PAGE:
* In ''Film/DirtyDancing'', the dancing instructor tries to have an abortion, but because it's TheSixties and they're illegal, it goes horribly wrong. Fortunately the heroine's father is a doctor, so he manages to save her, although it does make for a major misunderstanding. In this case the girl is still considered "good" both by the audience and the characters, and the blame is rightly placed on the rich snob who knocked her up and dumped her. Even the heroine's father blames him when he learns the truth.
* ''The Life Before Her Eyes'': She gets the abortion, but the film treats it as a very bad decision with lasting consequences.
* In ''Film/FoolsRushIn'', the father actually implies he would prefer an abortion (that is as long as the mother is choosing it, so he doesn't have to take any moral responsibility for the decision). The mother responds that she is going to keep the baby. While not explicitly justified, the fact that the mother is a devout Catholic probably justifies the "no abortion" aspect of the movie.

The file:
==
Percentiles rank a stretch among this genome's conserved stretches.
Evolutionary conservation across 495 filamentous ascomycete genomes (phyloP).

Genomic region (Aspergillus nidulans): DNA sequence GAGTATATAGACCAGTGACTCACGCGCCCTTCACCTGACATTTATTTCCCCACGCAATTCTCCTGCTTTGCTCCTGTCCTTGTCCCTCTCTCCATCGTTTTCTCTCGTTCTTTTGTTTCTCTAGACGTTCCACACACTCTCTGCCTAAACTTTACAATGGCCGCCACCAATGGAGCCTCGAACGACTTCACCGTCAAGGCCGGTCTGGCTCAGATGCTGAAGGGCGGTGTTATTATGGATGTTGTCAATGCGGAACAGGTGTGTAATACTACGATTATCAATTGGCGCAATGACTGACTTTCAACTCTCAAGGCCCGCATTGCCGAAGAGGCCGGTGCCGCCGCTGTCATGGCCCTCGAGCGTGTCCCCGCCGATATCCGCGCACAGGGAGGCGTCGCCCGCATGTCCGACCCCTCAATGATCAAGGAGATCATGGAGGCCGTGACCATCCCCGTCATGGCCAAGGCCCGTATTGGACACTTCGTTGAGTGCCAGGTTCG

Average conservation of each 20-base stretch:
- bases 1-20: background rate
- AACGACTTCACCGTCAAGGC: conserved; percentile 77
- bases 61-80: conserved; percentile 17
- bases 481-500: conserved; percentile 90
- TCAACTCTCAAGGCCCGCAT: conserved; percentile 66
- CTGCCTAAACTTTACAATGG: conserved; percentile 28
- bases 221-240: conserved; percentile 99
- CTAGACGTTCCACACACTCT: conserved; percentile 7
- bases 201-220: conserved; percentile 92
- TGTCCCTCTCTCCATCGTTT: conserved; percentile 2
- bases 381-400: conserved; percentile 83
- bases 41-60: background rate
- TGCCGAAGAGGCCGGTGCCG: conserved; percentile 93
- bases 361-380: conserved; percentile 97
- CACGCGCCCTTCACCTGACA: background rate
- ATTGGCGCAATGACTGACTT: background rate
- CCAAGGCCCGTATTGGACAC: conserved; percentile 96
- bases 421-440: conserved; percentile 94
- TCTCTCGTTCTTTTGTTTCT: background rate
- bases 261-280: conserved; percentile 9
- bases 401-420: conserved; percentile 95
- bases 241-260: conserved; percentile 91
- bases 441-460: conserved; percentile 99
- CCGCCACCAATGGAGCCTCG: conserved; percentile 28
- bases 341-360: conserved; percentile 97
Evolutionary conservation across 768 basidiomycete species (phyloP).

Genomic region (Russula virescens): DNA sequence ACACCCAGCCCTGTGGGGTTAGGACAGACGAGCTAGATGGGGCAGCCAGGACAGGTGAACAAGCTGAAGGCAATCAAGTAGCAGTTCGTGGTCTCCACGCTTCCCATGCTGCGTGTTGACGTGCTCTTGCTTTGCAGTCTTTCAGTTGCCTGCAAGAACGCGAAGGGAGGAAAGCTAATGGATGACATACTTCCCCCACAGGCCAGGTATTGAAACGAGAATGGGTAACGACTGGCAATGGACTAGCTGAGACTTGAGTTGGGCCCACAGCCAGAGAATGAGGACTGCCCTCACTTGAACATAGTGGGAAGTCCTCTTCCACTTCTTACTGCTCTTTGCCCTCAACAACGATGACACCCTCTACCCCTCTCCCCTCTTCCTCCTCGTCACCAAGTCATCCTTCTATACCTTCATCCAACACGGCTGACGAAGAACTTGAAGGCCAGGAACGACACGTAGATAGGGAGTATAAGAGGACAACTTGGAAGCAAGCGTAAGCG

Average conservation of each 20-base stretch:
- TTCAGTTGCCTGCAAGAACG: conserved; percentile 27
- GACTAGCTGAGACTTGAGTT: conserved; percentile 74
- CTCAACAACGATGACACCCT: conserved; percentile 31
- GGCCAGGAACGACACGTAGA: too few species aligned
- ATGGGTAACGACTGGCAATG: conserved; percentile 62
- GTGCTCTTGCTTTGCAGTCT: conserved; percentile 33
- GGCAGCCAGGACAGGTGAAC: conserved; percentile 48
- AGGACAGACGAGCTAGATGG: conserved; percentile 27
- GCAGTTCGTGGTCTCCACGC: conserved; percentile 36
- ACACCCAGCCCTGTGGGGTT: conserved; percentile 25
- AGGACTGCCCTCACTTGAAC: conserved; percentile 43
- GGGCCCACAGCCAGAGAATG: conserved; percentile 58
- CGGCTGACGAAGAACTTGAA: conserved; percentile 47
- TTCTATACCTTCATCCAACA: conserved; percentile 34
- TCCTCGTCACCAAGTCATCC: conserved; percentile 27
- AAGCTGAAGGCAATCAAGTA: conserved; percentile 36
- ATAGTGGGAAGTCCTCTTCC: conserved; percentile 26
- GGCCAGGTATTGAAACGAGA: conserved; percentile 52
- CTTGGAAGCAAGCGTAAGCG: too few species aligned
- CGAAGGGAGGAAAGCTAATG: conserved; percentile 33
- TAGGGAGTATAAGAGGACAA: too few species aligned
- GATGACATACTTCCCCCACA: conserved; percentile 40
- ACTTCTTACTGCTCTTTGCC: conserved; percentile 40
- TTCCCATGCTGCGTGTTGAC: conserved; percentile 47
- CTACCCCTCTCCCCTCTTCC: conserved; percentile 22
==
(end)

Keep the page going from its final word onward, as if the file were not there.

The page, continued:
* In ''Film/{{The Fly|1986}}'', abortion is still depicted with a negative aspect, but the heroine's decision to get an abortion is given the defense that her baby might not be human. In the sequel ''Film/TheFlyII'', she didn't, and it wasn't, but he got better.
* ''Film/{{Dogma}}'' has the protagonist working at an abortion clinic, but that doesn't stop her from getting "tapped" to do God's work. It's revealed in the deleted scenes that she chose that career because a botched abortion in her youth caused an infection, left her infertile, and led to her husband leaving her.
--> '''The Metatron''': I'm to charge you with a holy crusade.
--> '''Bethany Sloane''': For the record, I work in an abortion clinic.
--> '''The Metatron''': Noah was a drunk, look what he accomplished.
* {{Discussed|Trope}} in ''Film/TheDoors'': During Jim's breakdown toward the end, at least two women claim to be pregnant. In one scene, he talks over the matter with Patricia. She wants to keep the baby and raise it ("It would be a genius."), Jim is against raising it ("It would be a monster."). She says she doesn't like "the other fucking thing, either." Although Jim offers to pay for the abortion and support her through it the idea upsets Patricia, although she's so far been shown as a feminist and a practicing white witch (the very women who might have been persecuted for providing abortifacients in the past). The outcome isn't shown, and Jim flies to Paris shortly after.